Enjoy. I hope you have something lovely on your plate to celebrate.


Apple Bourbon Caramel Topping
20-30 minutes
Makes ¾ – 1 cup (enough for 3-4 servings of waffles)
4 tablespoons butter
2 apples, quartered, cored, and diced into ¼ inch chunks (I leave the peel on because I like the texture. If you don’t like it, you can peel the apples first)
½ cup brown sugar
2 teaspoons cinnamon
pinch salt
1 teaspoon vanilla
2-4 tablespoons bourbon
1 teaspoon lemon juice
2 tablespoons heavy cream


  • In a skillet or saucepan, melt the butter over medium heat. When it is fully melted and foaming, add the apple chunks. Cook over medium heat, stirring occasionally, until they are tender: 5-10 minutes. If they seem to be browning aggressively, give them a good stir and turn down the heat a bit.
  • Once the apple pieces are tender, add the brown sugar, salt, cinnamon, and vanilla. Turn down the heat to medium-low, if you haven’t already. Cook down until the brown sugar is fully dissolved and the mixture is bubbly and thick: 2-3 minutes.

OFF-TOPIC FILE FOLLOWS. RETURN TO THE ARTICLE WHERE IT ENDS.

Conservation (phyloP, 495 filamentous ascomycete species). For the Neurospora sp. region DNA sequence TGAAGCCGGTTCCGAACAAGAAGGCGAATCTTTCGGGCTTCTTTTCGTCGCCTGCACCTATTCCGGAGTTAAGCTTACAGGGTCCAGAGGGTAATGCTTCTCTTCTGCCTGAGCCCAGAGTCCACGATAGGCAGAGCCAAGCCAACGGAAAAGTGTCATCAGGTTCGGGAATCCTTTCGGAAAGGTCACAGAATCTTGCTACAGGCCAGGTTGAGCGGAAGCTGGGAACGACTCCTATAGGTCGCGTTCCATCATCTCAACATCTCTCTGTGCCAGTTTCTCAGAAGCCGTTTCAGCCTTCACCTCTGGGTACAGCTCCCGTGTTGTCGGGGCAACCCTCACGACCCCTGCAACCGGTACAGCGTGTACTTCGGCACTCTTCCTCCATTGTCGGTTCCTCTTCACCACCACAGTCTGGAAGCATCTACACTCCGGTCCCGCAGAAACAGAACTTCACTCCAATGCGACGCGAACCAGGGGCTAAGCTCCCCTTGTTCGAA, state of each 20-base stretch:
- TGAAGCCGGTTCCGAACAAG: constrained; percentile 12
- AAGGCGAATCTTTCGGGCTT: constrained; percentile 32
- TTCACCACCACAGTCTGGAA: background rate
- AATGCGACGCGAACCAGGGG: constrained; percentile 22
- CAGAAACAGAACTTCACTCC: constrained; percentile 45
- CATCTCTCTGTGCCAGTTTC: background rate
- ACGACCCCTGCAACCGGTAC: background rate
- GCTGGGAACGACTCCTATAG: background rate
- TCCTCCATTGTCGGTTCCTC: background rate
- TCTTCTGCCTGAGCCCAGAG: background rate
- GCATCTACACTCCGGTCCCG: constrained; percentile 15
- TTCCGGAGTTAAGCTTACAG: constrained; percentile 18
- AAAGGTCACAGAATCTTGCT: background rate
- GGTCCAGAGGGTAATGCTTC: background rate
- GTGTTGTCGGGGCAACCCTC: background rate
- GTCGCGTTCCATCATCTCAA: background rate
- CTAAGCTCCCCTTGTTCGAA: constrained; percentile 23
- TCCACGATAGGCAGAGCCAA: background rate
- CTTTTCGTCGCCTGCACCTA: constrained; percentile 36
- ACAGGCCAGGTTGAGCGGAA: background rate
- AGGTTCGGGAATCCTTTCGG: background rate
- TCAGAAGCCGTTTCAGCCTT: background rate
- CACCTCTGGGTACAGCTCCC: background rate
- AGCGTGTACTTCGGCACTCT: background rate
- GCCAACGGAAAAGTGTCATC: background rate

• Off the heat, add the bourbon and the lemon juice, then stir to combine and simmer slowly for about 10 minutes. At the last minute, stir in the heavy cream.
  • Serve warm over waffles, pancakes, French toast, ice cream, or (almost) anything else you can imagine.

Chocolate Stout Floats with Bourbon Caramel

2015 Blog September-0416Labor Day deserves to be celebrated. The reason we have not just a three-day weekend this week, but a weekend at all, is a result of the hard work and fighting of workers, federations, and labor unions demanding reasonable working conditions and time off. In many industries, they helped us get fair working conditions. Their efforts should be commemorated.

2015 Blog September-0420I think, though, on Labor Day we should treat ourselves more than fairly. We should treat ourselves well. We should celebrate what has been fought for and allow ourselves not an indulgence, but a reward we deserve. After all, we work hard!

real shoes: crucial caramel-making equipment!

real shoes: crucial caramel-making equipment!